So that’s my rather rambly end of the week muse and ponder.
Dear old Red. I don’t think she knew when she arrived in the wilds of Scotland that she was setting up a little University of Life, but it turns out that is exactly what she has done. I smile as I write the words. I feel, as I so often do, passionately grateful to her.
The lambs are growing up and look very beautiful in the dancing sun. They always make me think of Jane Austen, for some reason. There is something wonderfully unchanging about sheep:
The little HorseBack foal:
My lovely wise girl:
With Autumn the Filly, who has begun sporting a very chic fly mask, to guard against the horrid horseflies:
Can you see the wisdom of the ages in those eyes? I so can:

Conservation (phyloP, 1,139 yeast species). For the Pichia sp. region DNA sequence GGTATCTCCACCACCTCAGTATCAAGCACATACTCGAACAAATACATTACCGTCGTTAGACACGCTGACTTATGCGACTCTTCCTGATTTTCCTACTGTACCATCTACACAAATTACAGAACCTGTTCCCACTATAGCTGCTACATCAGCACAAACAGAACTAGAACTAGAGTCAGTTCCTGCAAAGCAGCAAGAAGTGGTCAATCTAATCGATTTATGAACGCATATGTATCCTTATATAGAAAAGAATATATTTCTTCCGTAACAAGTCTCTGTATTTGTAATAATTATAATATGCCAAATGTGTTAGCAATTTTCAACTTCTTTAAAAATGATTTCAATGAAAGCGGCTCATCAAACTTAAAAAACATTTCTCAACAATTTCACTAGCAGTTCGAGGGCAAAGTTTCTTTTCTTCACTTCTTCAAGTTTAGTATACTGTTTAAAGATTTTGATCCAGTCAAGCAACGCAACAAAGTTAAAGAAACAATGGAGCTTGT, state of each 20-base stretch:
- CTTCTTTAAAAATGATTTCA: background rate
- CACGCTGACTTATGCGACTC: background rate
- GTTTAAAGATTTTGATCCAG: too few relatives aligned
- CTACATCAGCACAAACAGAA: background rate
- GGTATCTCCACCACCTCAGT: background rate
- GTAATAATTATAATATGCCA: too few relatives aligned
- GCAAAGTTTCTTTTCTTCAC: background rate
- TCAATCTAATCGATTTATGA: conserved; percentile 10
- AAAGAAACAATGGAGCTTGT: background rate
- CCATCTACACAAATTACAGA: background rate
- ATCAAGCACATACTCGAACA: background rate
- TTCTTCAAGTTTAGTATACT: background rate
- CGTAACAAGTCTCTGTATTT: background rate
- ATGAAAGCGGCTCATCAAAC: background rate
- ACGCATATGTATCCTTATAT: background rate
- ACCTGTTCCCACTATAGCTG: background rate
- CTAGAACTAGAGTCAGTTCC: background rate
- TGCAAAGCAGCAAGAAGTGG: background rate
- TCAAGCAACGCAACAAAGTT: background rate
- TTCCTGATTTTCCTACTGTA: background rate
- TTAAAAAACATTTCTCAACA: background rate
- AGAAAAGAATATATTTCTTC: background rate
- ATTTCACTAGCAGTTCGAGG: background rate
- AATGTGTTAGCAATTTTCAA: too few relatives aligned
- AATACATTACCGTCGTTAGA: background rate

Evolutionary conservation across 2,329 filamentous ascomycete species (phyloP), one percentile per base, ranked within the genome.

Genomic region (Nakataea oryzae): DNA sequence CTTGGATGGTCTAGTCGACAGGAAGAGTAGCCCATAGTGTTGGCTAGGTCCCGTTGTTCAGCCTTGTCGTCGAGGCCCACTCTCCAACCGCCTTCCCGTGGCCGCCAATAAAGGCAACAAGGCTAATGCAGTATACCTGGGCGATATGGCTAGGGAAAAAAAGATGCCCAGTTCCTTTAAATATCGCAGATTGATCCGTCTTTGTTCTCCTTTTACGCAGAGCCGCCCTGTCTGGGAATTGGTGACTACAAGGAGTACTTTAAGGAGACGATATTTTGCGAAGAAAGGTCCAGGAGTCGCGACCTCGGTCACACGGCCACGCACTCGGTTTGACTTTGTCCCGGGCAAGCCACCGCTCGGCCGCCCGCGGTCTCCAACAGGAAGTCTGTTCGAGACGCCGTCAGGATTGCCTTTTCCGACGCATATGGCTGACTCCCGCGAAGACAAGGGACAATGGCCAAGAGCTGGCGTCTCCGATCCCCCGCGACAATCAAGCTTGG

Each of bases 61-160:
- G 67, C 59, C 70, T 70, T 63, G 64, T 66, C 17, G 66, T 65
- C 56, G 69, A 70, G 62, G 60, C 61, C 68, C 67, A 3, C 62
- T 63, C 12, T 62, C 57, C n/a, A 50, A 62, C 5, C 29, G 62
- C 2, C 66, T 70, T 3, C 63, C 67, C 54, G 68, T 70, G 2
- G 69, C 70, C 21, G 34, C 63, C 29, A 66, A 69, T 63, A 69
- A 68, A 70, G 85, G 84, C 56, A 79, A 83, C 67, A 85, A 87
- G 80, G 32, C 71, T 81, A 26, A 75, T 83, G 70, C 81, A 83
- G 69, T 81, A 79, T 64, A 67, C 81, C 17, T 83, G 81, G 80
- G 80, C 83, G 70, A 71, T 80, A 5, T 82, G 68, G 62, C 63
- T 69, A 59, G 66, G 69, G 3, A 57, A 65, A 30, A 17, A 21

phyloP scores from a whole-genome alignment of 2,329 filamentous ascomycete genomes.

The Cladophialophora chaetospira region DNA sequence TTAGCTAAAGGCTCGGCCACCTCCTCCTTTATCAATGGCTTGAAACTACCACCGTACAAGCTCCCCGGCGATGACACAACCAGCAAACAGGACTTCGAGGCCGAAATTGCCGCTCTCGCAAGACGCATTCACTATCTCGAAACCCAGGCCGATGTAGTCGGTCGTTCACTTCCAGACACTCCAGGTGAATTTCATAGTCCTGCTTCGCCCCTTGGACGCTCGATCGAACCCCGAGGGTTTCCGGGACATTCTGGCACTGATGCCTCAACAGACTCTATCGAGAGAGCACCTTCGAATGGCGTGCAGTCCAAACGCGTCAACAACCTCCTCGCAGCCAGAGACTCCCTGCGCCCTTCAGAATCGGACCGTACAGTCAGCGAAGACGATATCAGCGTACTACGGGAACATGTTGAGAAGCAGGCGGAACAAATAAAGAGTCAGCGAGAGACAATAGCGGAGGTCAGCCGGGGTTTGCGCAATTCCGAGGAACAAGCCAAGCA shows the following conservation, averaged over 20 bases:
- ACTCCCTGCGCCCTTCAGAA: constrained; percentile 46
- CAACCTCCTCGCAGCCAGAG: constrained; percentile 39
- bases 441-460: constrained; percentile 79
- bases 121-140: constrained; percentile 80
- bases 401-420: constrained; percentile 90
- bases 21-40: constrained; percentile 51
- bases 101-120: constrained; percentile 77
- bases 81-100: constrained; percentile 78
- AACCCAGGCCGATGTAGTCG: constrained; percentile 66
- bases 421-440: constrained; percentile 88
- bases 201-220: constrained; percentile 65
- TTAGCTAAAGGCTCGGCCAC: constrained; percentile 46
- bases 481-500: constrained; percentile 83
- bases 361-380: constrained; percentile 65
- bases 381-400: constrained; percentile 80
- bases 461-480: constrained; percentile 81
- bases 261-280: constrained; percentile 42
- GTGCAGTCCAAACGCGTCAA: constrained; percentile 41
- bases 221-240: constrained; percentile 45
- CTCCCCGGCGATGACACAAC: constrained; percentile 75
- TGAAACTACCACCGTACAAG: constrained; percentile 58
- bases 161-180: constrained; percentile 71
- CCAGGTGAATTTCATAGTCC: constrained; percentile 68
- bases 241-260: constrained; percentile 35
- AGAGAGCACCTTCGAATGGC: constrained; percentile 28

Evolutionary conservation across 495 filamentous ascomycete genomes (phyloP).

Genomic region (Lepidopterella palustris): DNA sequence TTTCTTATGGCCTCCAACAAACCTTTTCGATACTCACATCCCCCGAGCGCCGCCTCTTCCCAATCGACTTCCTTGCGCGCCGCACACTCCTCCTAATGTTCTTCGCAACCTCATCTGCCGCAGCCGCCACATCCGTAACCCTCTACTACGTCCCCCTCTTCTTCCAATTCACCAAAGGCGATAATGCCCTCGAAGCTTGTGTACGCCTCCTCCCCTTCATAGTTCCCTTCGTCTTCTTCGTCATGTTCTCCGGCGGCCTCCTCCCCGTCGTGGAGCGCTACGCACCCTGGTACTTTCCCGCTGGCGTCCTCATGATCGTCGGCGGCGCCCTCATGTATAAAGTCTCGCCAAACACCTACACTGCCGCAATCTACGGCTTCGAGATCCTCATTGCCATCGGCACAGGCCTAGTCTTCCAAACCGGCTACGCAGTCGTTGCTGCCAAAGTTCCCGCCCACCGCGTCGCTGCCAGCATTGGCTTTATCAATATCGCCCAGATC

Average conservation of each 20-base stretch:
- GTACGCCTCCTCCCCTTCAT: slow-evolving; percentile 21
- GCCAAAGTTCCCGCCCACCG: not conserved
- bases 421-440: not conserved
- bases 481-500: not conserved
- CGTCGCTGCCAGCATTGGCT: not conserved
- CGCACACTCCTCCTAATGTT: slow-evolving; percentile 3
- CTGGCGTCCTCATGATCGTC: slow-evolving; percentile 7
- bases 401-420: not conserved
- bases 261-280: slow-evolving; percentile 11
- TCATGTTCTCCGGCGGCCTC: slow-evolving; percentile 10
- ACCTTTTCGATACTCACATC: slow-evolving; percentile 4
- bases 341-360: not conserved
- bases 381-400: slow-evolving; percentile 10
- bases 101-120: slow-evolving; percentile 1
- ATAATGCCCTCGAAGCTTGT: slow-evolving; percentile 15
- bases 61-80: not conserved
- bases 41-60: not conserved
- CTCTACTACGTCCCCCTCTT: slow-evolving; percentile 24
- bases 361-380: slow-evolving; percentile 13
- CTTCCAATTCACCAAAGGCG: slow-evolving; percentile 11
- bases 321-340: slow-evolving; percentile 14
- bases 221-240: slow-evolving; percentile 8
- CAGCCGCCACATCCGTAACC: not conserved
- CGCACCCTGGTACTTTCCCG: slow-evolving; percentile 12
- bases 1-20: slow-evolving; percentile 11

Working with The Remarkable Trainer, earlier in the week:
And having a lovely pick at liberty in the wild grass:
Stan the Man:
That is his highly concentrated Where is that Damn FLY face:
The hill, shimmering in the heat haze:
Thank you for all the Stanley love from yesterday. You are very, very dear Dear Readers when you do that. It’s one of the lovelinesses and absurdities and sweetnesses of the internet, when fondness for a canine can come winging through the ether, from thousands of miles away. More touching than you know.
And now I am naughtily taking the rest of the day off to listen to the Ashes and watch the July Meeting at Newmarket. It’s the heavenly Sky Lantern today, another great female thoroughbred, although of a slightly different stamp than my own dear girl. People are talking of a tactical race defeating her, and the Gosden filly gaining the upper hand, but I stick with the glorious flying grey, and hope she will assert her starry class and prove the doubters wrong.